Purdue University students (from left) Nicole Raley Devlin of Rockville, Md., a doctoral student in chemical engineering; Yanssen Tandy of Jarkarta, Indonesia, a senior in chemical engineering; and Carmen Valverde-Paniagua of Chihuahua, Mexico, a senior in mechanical engineering, accept a check for $20,500 for their soy invention, a soy-based 3D printing material.
Purdue University students (from left) Nicole Raley Devlin of Rockville, Md., a doctoral student in chemical engineering; Yanssen Tandy of Jarkarta, Indonesia, a senior in chemical engineering; and Carmen Valverde-Paniagua of Chihuahua, Mexico, a senior in mechanical engineering, accept a check for $20,500 for their soy invention, a soy-based 3D printing material.
INDIANAPOLIS — Three-dimensional printers take images and turn them into tangible objects. A new, soy-based 3D printing material was invented as part of the 20th annual Student Soybean Innovation Competition.

Three Purdue University students won first-place honors along with the People’s Choice award for a total prize of $20,500. Their product, FilaSoy, is a renewable recyclable soy-based filament that can replace more toxic petroleum-based plastics.

“Last semester, I took a class where we created a toy and 3D printed it,” said Carmen Valverde-Paniagua, a senior in mechanical engineering.

“Learning more about the printer, we saw the potential to get into an exciting, hot industry and give it a green twist with our product. We came up with over 30 ideas. This one came out on top.”

Paniagua worked with Nicole Raley Devlin, doctoral student in chemical engineering, and Yanssen Tandy, a senior student in chemical engineering. They competed against 14 other teams, a record number of participants.

“She has worked so hard at Purdue,” said Paniagua’s mother, Carmen Paniagua Quiñones. “Many times, I’d go and visit, and she was exhausted, but it paid off. This is the second time she has won first place in the competition.”

Her previous win was for an invention called Soytronics, a soybean-based resin that can be used to make computer circuit boards.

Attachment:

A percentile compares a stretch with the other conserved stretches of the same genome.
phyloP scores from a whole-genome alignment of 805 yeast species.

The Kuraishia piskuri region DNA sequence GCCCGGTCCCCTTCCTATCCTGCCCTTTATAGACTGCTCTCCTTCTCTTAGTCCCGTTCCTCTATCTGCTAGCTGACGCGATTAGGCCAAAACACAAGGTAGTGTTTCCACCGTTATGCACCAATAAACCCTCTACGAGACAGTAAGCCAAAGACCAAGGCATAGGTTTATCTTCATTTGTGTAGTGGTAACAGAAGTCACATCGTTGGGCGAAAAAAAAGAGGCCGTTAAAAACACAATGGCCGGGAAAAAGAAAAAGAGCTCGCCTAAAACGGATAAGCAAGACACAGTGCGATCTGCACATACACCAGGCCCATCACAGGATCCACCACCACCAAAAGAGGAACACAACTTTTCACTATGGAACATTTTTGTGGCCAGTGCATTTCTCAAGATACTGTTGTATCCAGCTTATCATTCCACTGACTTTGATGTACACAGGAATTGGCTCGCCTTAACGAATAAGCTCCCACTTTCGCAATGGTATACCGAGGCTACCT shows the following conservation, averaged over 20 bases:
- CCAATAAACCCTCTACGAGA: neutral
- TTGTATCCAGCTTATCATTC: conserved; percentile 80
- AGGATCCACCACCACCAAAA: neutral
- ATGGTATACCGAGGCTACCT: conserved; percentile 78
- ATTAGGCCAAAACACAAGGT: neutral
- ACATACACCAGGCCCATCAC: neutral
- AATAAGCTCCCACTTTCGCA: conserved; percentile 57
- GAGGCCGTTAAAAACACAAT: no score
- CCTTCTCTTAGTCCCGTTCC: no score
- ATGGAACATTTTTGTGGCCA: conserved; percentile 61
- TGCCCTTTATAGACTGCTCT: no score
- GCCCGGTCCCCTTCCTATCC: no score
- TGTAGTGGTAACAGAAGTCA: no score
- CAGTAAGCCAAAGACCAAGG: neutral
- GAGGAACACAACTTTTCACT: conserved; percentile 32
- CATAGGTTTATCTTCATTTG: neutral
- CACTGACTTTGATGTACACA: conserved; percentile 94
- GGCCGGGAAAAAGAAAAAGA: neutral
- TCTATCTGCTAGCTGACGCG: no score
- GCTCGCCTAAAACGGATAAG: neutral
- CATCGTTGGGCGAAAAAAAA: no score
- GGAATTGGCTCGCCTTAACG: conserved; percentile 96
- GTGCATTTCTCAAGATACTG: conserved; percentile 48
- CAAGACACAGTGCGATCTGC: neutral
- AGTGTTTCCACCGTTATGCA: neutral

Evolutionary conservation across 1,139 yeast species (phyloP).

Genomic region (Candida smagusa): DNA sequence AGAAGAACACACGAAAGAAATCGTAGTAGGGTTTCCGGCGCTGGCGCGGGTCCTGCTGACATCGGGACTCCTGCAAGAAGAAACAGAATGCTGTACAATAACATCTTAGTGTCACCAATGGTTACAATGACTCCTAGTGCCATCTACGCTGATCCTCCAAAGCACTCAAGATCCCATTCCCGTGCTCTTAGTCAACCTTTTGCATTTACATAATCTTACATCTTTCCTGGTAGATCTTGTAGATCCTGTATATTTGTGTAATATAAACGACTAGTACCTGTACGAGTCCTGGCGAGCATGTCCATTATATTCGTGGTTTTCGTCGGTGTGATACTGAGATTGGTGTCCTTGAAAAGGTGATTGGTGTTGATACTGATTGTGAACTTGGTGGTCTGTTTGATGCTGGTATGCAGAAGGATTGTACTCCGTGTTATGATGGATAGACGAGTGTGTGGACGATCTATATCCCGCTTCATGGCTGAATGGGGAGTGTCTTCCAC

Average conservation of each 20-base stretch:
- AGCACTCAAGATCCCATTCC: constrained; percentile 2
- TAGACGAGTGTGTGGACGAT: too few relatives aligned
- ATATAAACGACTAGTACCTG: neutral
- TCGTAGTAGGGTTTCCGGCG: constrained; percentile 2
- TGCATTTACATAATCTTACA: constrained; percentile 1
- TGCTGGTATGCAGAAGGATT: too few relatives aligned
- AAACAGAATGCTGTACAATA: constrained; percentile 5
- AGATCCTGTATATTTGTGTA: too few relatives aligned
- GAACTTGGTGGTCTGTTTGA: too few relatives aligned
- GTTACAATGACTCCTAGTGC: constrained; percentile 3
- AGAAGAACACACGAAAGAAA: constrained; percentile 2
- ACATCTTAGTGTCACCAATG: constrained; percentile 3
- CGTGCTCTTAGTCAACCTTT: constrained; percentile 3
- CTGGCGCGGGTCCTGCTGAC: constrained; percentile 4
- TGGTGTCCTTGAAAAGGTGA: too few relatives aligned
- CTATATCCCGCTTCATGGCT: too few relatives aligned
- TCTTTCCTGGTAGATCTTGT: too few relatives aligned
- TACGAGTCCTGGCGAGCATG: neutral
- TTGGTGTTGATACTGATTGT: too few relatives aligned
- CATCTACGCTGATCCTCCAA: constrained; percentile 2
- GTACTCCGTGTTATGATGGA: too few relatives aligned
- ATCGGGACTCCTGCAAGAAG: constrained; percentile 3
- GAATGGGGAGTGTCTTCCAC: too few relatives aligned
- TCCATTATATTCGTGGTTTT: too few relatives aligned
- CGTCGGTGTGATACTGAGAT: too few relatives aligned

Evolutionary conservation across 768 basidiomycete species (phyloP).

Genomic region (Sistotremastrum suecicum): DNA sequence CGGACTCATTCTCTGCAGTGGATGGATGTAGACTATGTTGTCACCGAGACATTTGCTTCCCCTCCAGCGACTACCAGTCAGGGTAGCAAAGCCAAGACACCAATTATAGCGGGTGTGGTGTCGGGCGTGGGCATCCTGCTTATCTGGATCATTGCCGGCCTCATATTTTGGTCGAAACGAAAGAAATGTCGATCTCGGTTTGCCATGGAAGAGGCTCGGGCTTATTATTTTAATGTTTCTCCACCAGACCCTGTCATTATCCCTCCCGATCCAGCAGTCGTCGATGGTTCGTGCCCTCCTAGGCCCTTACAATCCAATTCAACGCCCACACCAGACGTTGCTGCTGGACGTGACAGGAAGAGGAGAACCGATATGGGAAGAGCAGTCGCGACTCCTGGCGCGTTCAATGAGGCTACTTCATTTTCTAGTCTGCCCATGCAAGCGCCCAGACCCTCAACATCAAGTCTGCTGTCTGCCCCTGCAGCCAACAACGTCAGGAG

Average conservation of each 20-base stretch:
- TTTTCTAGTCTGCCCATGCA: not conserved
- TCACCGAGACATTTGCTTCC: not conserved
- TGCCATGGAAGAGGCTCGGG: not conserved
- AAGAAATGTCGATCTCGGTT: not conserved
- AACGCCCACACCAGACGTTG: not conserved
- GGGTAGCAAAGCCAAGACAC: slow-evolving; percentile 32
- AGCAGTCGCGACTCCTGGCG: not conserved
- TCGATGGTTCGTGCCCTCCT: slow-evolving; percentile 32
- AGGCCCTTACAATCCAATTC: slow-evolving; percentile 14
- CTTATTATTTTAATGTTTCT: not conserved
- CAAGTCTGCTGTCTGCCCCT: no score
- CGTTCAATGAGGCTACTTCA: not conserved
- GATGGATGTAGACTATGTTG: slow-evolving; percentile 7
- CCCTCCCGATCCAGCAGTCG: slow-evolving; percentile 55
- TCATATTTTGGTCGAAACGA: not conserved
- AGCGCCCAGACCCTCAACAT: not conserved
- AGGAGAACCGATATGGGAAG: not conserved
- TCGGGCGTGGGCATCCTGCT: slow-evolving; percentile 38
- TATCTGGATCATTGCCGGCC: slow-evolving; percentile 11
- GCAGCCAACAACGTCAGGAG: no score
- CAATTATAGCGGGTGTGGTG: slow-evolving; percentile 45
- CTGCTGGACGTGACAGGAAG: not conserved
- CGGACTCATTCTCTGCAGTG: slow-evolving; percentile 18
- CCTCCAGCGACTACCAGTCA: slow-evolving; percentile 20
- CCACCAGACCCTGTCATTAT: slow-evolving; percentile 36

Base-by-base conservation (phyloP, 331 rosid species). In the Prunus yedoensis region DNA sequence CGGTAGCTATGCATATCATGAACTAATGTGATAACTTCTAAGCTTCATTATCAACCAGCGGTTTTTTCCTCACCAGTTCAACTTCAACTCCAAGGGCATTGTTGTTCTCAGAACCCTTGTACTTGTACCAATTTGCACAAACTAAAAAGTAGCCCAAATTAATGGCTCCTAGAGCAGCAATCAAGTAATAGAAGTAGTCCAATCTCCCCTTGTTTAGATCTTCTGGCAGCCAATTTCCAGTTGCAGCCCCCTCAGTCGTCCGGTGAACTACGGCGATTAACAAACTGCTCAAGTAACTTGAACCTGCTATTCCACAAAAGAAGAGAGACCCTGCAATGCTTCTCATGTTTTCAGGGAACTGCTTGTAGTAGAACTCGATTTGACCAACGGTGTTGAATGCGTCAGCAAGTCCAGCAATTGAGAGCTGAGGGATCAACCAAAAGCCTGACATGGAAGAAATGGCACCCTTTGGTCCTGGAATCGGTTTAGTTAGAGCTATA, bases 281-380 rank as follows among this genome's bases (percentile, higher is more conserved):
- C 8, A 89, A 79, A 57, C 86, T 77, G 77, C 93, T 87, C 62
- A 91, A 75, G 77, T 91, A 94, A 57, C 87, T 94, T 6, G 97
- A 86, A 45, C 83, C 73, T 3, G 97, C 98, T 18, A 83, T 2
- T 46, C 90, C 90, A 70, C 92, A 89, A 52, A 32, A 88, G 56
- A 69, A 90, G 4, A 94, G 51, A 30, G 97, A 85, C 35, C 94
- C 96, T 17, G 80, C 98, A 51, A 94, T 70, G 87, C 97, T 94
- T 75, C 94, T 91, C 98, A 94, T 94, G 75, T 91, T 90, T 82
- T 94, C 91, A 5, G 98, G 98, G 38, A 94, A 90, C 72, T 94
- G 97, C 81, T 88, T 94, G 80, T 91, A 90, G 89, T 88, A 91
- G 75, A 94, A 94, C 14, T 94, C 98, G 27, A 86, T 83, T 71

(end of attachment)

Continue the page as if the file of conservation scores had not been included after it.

In second place this year was the team that created Soots, an organic leather boot conditioner and polish. The team created two forms of the product: a spray that can be used on faux leather and a solid polish for genuine leather that also waterproofs the shoe.

The team won $10,000. Members included Sean Anderson, a junior in forestry; Evan Anderson, a sophomore in agricultural engineering; and Sara Richert, a sophomore in agricultural engineering,

“We call this an evening of innovation,” said Gerry Dick, creator and host of INside Indiana Business . “For a long time, Indiana has done a good job of supporting entrepreneurs and risk takers — but to have been doing it for 20 years is impressive.”

Since the beginning of the competition, dozens of products have been invented by Purdue students, including popular soy crayons and soy candles.

The competition gives students a chance to take an idea and see it through to development and even patenting.

“At Purdue, we’re very focused on experiential learning and building entrepreneurial talent,” said Jay Akridge, College of Agriculture dean. “It’s a terrific opportunity to build soft skills — communication, critical thinking, team building and leadership.”

Students across the university also have a chance to see what agricultural commodities and byproducts have to offer through the program, he said.

The competition is a joint effort of the Indiana Soybean Alliance and Purdue.

“When you think about products: bioengineering, biomaterials — that’s really where the future exists for everybody in this room and for the rest of the world,” said Bernie Tao, Purdue professor.

“Whether its green products or bioenergy — all of these products that you see and the legacy that they will leave 20 or more years from now is really where the future lies for all of us.”